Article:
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Product Visibility in “Stranger Things 3” Valued at $15 Million

Product Visibility in “Stranger Things 3” Valued at $15 Million

Katie Powers

The cast of Netflix's "Stranger Things"

Researchers identified over 100 visible brands across all eight episodes of the show’s third season

Update: July 15, 2019: This story has been updated to include a statement from a Netflix spokesperson, indicating that there is no official product placement in season 3 of “Stranger Things” and that no brands have paid to be featured in the show.

The brand placement in the third season of Netflix’s “Stranger Things” is estimated to be valued at $15 million, according to a report from Concave Brand Tracking. Researchers recorded more than 100 visible brands across the season’s eight episodes that came in the form of approximately 45 products, such as cars, drinks, shoes, stores and food. Fourteen brands were called out in the show’s dialogue, including Smirnoff which was mentioned four times.

The top 10 most visible brands were Coca-Cola, Cadillac, Chevrolet, Casio, 7-Eleven, Sharp, Adidas, Pentax, Reebok and Burger King, according to the report. Coca-Cola, was featured in every episode of the season, receiving exposure worth $1.5 million in the first three days of its release on Netflix.

Courtesy of Concave Brand Tracking

But the third season of “Stranger Things” still contained one to three times less product visibility than other Netflix original series such as “The Defenders” and “Daredevil.” But “Stranger Things” is set to generate much higher advertising revenue due to record-breaking viewership. On July 8, Netflix tweeted that 40.7 million household accounts had watched the series since its release on July 4.

Prior to the season’s release, many brands partnered with the show for promotional campaigns. Among them was Burger King’s “Upside Down” whopper, and Coca-Cola which brought back its failed “New Coke,” which is featured in the series.

Dominic Artzrouni, director of Concave Brand Tracking, believes that Netflix presents a significant opportunity for marketers. As a streaming service, it’s able to partner with brands free of the legal constraints of network channels, he says. It also equips marketers to understand who is seeing their product and releases information on the size of a show’s viewership. Not having this knowledge, according to Artzrouni, has presented an issue for brands in the past.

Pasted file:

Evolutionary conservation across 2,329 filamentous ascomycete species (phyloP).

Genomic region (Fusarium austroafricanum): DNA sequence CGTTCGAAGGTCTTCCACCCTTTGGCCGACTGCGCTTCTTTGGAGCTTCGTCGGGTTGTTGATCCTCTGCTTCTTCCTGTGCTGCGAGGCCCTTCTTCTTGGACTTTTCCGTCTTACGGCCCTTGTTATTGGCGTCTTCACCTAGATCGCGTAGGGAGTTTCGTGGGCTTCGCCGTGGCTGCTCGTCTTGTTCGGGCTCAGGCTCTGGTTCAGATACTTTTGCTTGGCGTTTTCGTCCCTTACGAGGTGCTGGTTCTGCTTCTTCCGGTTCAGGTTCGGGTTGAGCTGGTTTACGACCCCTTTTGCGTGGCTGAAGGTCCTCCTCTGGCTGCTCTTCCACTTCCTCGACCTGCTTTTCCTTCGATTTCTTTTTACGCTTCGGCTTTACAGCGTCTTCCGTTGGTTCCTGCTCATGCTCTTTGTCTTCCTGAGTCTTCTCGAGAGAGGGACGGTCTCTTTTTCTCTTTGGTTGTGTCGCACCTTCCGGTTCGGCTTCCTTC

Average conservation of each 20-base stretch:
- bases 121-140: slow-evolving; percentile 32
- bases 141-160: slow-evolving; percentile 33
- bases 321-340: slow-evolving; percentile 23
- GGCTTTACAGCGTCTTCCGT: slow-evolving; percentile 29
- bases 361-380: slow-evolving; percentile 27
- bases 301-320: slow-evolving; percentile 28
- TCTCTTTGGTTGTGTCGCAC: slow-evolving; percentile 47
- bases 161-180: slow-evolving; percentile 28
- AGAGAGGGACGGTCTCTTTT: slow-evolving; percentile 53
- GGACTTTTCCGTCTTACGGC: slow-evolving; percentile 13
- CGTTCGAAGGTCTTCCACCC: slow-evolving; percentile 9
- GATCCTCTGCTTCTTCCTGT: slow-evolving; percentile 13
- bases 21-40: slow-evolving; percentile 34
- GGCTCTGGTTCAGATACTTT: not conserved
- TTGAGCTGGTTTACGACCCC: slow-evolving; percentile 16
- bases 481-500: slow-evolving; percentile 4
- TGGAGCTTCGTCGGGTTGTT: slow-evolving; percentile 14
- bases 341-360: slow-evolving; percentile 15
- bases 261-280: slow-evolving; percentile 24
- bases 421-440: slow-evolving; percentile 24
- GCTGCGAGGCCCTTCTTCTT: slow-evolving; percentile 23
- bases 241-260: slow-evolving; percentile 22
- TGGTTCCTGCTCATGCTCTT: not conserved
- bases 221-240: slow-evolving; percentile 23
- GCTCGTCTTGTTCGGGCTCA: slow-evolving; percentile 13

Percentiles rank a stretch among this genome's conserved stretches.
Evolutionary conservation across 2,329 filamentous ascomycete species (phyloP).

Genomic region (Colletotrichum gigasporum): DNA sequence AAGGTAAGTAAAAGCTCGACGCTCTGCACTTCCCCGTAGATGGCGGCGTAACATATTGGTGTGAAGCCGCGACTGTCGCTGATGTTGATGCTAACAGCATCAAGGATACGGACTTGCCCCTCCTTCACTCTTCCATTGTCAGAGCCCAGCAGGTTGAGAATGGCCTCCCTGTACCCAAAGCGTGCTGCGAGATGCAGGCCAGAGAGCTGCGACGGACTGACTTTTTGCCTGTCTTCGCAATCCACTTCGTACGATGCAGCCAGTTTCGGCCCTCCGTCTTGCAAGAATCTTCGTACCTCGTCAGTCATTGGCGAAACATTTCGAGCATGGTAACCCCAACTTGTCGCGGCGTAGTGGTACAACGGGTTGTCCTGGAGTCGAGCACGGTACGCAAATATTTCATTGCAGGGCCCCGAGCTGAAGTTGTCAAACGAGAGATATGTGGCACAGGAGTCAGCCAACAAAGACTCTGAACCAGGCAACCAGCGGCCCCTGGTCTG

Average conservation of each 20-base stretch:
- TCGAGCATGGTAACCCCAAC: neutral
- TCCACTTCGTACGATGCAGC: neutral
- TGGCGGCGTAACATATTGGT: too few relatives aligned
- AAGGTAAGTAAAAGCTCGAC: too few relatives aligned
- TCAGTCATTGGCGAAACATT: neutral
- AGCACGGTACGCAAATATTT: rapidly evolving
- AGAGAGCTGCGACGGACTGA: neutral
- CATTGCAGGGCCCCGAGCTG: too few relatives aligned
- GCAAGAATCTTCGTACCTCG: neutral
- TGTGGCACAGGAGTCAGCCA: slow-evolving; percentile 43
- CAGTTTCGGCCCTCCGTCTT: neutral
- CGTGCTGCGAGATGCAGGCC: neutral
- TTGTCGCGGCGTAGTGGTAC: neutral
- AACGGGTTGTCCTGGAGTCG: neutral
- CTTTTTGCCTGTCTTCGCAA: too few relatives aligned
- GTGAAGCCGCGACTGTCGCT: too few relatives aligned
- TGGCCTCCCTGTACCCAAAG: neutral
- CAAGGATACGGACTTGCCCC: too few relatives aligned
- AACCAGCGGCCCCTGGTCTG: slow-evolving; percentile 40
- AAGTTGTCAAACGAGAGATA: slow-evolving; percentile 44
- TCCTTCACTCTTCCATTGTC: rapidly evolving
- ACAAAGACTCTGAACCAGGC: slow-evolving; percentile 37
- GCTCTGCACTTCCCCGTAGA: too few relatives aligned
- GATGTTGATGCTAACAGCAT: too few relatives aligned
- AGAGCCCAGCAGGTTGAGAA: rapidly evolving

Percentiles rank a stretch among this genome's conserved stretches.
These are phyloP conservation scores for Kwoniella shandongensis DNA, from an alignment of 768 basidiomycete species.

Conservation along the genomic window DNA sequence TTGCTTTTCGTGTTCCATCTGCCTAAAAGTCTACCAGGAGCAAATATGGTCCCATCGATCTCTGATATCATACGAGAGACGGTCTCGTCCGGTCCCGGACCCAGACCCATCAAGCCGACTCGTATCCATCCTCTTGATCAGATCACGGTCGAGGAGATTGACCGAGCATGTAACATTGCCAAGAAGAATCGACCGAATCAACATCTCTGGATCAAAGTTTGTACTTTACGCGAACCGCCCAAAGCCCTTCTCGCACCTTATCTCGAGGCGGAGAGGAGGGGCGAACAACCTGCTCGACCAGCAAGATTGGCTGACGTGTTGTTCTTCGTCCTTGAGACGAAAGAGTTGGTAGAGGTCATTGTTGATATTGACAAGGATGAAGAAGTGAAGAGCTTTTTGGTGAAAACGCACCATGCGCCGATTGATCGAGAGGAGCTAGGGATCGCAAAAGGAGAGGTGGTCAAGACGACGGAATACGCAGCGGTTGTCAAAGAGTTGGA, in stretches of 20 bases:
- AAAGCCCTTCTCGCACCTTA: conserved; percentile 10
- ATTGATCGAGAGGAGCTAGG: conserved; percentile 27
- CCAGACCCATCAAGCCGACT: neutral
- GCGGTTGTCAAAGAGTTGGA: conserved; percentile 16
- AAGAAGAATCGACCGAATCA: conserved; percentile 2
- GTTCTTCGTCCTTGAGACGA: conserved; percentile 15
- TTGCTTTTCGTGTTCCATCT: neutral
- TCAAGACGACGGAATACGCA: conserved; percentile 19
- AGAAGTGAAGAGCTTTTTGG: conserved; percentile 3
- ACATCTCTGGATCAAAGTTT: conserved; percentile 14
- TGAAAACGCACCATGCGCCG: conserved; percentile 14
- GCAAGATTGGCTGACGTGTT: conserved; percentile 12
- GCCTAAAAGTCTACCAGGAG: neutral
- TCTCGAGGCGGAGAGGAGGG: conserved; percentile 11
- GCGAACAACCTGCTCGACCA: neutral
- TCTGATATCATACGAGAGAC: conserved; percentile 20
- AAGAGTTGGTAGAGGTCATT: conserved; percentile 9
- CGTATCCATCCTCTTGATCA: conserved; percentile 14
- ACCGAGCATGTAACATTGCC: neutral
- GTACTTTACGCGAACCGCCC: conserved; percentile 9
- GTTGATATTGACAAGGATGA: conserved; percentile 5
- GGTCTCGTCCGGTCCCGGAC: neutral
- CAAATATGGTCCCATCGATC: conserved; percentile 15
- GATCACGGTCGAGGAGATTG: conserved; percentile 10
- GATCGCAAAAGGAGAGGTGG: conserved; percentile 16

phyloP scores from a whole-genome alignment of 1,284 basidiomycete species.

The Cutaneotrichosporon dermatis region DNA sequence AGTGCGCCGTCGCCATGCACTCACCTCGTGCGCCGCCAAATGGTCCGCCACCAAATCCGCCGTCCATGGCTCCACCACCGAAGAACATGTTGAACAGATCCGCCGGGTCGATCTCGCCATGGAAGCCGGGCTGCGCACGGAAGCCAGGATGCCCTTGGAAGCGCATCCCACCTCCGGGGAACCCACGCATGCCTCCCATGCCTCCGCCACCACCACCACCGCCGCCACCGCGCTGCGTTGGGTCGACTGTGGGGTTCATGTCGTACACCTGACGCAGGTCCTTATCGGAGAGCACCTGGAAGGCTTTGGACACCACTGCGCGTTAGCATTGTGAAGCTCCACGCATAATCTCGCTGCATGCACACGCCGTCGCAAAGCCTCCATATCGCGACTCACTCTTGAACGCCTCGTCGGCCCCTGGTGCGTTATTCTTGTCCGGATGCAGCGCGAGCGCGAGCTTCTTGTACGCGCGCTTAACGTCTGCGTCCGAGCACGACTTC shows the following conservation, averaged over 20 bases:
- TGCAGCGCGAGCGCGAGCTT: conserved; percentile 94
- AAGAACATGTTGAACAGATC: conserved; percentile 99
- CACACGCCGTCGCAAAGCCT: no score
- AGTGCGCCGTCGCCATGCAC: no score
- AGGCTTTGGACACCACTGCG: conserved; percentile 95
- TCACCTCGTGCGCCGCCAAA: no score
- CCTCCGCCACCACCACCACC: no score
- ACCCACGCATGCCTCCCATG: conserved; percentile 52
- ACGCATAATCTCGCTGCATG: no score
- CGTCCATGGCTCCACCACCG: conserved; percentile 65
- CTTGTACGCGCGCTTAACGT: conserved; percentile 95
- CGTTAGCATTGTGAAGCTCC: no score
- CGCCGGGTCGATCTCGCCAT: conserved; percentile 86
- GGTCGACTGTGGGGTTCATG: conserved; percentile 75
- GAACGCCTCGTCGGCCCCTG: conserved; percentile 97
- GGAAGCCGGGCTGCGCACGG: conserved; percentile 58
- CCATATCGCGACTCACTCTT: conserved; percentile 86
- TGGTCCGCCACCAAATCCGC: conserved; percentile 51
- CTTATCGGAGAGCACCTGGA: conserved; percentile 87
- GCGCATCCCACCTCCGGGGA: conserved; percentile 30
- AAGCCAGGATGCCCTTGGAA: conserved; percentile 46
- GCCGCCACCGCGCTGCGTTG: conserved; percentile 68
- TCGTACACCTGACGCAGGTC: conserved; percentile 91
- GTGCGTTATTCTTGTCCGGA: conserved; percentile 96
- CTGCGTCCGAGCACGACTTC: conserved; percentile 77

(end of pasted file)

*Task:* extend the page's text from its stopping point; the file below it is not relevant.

“With Netflix now releasing figures, companies such as ours can now put a dollar value on these brand integrations. And with Netflix’s viewer base ever growing and the cost of product placement being fairly low compared to traditional advertising, the ROI numbers are making brands very happy,” he says. “We find the same quality of product placement on Netflix shows as in HBO or Showtime but with far bigger audiences.”

A Netflix spokesperson clarifies that no official product placement was used in the show’s most recent season.

“None of the brands and products that appear in ‘Stranger Things 3’ were paid for or placed by third parties. They’re all part of the [show creator] Duffer Brothers’ storytelling, which references 1980s consumer and popular culture.”

A report from the Statistics Research Department projected that brands would spend $11.44 billion would spend on product placement in 2019, a testament to its viability as a marketing strategy. Despite some backlash “Stranger Things” has received over the visibility of its partnerships, Artzrouni believes that product placement as a practice is “embedded in the industry.”

“We also see this in brands forming long-lasting partnerships with shows and even film franchises, ” he says, “whether it is Coca-Cola in ‘Stranger Things’ or Fiat Chrysler across the ‘Fast & Furious’ series.”

Header courtesy of IMDb.

Katie Powers is editorial content intern at the American Marketing Association.